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Mexican law review

versión On-line ISSN 2448-5306versión impresa ISSN 1870-0578

Resumen

MARTINEZ VALENZUELA, César. The "War on Drugs" and the "New Strategy": Identity Constructions of the United States, U.S. Drug Users and Mexico. Mex. law rev [online]. 2013, vol.5, n.2, pp.245-275. ISSN 2448-5306.

On narcotics control policy, the Obama Administration's "New Strategy" represents a rupture with the hitherto prevailing narrative of the "War on Drugs," whose origins date back to the Nixon Administration. While the latter emphasized prosecution at home and military cooperation abroad, the former balances education and treatment with law enforcement at the domestic level as it admits U.S. limitations towards Mexico in the international arena. This article employs discourse analysis on particular speech pieces by the U.S. executive branch since 1971. In doing so, itfinds identity constructions of the "self" and the "other" articulating difference signifiers around a nodal point. Henceforth, the War on Drugs depicts an epic scenario in which the United States has been a virtuous and sufficient actor defending American values from irrational criminals while helping its flawed and deficient southern neighbor cope with its own shortcomings. Needless to say, this strategy has reached no decisive achievement and has protractedfor nearly 40 years. On the other hand, the New Strategy portrays the United States as a limited entity providing U.S. teenagers, convalescent drug users and low-level offenders with healthcare and education in order to reduce consumption. Meanwhile, the new U.S. identity acknowledges and underscores its responsibility providing weapons and money fuelling Mexico's narco-trafficking. This reconstruction of identities shows that both neighbors can no longer believe in fairy tales about drug policy and must start addressing their issues of public health and social exclusion as the fallible States they are.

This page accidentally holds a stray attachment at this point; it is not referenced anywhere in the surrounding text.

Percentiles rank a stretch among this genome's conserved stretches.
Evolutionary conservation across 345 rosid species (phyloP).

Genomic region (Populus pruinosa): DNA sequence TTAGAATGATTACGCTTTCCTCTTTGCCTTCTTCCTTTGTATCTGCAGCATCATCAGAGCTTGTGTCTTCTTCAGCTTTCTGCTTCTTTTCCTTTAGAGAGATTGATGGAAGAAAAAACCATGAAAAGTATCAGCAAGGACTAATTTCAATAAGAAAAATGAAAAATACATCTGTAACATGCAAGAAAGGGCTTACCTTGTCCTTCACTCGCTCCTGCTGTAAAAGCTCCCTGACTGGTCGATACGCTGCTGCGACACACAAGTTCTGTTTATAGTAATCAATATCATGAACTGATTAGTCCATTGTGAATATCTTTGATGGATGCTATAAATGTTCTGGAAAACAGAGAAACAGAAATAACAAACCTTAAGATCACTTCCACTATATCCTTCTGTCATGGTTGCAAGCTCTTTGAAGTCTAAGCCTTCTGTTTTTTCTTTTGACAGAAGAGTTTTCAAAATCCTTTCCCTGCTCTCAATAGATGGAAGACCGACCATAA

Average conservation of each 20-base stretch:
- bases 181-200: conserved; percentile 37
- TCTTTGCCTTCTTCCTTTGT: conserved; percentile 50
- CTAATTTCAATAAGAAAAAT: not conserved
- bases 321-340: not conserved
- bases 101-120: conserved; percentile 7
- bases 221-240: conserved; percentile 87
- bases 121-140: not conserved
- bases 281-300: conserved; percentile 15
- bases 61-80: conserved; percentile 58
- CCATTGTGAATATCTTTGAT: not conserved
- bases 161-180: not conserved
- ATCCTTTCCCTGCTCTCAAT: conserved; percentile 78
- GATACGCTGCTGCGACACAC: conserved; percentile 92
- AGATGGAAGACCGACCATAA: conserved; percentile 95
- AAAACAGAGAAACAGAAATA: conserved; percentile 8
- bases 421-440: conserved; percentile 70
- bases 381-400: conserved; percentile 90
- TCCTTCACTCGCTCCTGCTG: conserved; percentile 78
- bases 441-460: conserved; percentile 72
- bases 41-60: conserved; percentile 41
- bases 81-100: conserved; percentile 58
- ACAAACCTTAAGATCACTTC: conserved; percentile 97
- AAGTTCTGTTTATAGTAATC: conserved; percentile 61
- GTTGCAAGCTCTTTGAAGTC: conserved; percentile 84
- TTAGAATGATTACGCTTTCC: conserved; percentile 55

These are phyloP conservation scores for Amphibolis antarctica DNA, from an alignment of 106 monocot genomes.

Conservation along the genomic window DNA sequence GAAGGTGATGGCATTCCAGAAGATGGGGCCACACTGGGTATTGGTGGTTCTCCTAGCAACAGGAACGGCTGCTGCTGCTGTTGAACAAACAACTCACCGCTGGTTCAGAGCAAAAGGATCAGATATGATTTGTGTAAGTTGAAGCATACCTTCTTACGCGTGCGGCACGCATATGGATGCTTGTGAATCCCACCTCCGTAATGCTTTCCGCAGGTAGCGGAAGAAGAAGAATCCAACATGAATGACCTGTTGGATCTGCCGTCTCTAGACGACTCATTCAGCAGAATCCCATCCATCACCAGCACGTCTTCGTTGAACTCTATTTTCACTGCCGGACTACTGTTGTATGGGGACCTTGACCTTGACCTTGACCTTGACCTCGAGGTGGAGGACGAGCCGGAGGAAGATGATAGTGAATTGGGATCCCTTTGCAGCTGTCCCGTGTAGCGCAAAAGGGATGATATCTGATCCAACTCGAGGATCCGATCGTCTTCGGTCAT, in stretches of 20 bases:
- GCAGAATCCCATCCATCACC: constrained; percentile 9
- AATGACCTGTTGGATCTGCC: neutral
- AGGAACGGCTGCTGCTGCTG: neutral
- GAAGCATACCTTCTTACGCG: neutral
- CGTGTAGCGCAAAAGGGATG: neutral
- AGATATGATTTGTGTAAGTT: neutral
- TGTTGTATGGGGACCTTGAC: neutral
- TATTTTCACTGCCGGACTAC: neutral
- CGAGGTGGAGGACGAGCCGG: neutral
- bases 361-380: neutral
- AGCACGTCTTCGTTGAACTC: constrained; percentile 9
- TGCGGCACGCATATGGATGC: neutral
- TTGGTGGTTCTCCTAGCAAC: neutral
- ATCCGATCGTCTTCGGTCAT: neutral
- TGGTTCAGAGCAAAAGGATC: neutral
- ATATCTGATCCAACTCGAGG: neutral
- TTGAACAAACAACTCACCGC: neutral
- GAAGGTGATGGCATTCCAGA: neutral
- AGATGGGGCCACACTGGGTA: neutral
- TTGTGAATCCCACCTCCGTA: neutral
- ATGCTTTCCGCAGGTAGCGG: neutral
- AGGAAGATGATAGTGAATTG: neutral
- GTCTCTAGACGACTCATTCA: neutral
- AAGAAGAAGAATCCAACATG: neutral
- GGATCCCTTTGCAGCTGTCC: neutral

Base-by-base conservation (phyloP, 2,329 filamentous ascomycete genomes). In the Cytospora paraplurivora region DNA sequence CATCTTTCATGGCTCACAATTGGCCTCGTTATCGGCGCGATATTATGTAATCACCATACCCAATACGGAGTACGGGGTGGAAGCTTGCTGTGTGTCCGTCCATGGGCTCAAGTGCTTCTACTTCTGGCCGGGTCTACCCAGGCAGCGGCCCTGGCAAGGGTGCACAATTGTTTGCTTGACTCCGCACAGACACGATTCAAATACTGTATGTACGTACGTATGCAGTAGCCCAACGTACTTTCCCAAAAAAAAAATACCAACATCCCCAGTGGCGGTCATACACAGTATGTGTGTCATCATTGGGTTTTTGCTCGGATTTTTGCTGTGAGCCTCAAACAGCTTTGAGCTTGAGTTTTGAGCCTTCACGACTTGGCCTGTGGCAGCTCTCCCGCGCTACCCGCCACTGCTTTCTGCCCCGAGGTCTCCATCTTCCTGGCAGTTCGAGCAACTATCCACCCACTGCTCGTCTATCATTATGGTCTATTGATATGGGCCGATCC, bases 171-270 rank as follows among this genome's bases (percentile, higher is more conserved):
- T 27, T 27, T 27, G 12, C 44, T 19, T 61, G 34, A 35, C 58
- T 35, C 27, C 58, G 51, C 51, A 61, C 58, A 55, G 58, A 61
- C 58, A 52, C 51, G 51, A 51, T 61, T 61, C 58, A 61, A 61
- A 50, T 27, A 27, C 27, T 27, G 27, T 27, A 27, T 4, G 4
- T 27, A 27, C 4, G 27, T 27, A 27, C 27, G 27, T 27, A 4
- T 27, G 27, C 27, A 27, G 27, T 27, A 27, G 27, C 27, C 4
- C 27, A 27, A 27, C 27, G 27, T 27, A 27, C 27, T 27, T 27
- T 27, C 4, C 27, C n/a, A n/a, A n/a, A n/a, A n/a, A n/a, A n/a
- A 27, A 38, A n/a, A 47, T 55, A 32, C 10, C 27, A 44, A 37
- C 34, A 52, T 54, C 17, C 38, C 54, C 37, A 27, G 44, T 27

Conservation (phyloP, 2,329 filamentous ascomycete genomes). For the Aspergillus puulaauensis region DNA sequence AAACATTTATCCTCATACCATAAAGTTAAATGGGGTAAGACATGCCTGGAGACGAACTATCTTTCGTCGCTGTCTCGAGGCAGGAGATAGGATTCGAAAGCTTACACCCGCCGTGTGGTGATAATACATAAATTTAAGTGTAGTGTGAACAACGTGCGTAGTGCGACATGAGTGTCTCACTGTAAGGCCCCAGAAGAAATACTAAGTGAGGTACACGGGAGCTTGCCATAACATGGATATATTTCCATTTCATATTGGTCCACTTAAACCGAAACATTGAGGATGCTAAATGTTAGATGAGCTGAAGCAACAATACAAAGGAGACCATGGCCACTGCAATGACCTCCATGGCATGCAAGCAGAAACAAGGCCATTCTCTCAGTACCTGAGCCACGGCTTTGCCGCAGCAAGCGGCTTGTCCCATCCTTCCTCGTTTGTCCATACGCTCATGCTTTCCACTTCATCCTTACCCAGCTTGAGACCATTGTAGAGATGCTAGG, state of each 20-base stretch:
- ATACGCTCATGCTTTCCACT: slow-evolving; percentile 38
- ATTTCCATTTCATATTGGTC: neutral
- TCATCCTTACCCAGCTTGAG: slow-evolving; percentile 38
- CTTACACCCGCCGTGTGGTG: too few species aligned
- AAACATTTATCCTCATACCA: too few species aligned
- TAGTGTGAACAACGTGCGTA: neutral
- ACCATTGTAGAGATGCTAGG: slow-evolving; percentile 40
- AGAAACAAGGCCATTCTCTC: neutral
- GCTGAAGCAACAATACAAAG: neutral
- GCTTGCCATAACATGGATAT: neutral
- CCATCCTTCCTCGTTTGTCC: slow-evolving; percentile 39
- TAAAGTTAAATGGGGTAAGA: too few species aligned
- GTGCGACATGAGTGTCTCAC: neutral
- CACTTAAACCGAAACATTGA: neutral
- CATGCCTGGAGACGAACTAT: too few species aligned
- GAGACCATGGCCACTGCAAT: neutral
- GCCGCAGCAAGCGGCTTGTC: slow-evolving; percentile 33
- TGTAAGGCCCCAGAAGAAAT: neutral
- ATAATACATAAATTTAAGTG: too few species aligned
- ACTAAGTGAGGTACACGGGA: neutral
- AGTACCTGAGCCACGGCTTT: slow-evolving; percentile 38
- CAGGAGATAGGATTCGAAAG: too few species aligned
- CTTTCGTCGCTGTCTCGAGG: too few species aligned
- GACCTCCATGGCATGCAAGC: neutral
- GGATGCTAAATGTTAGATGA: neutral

Palabras llave : Drug control policy; White House; US-Mexico relations; organized crime; war on drugs; discourse analysis; Barack Obama; public health.

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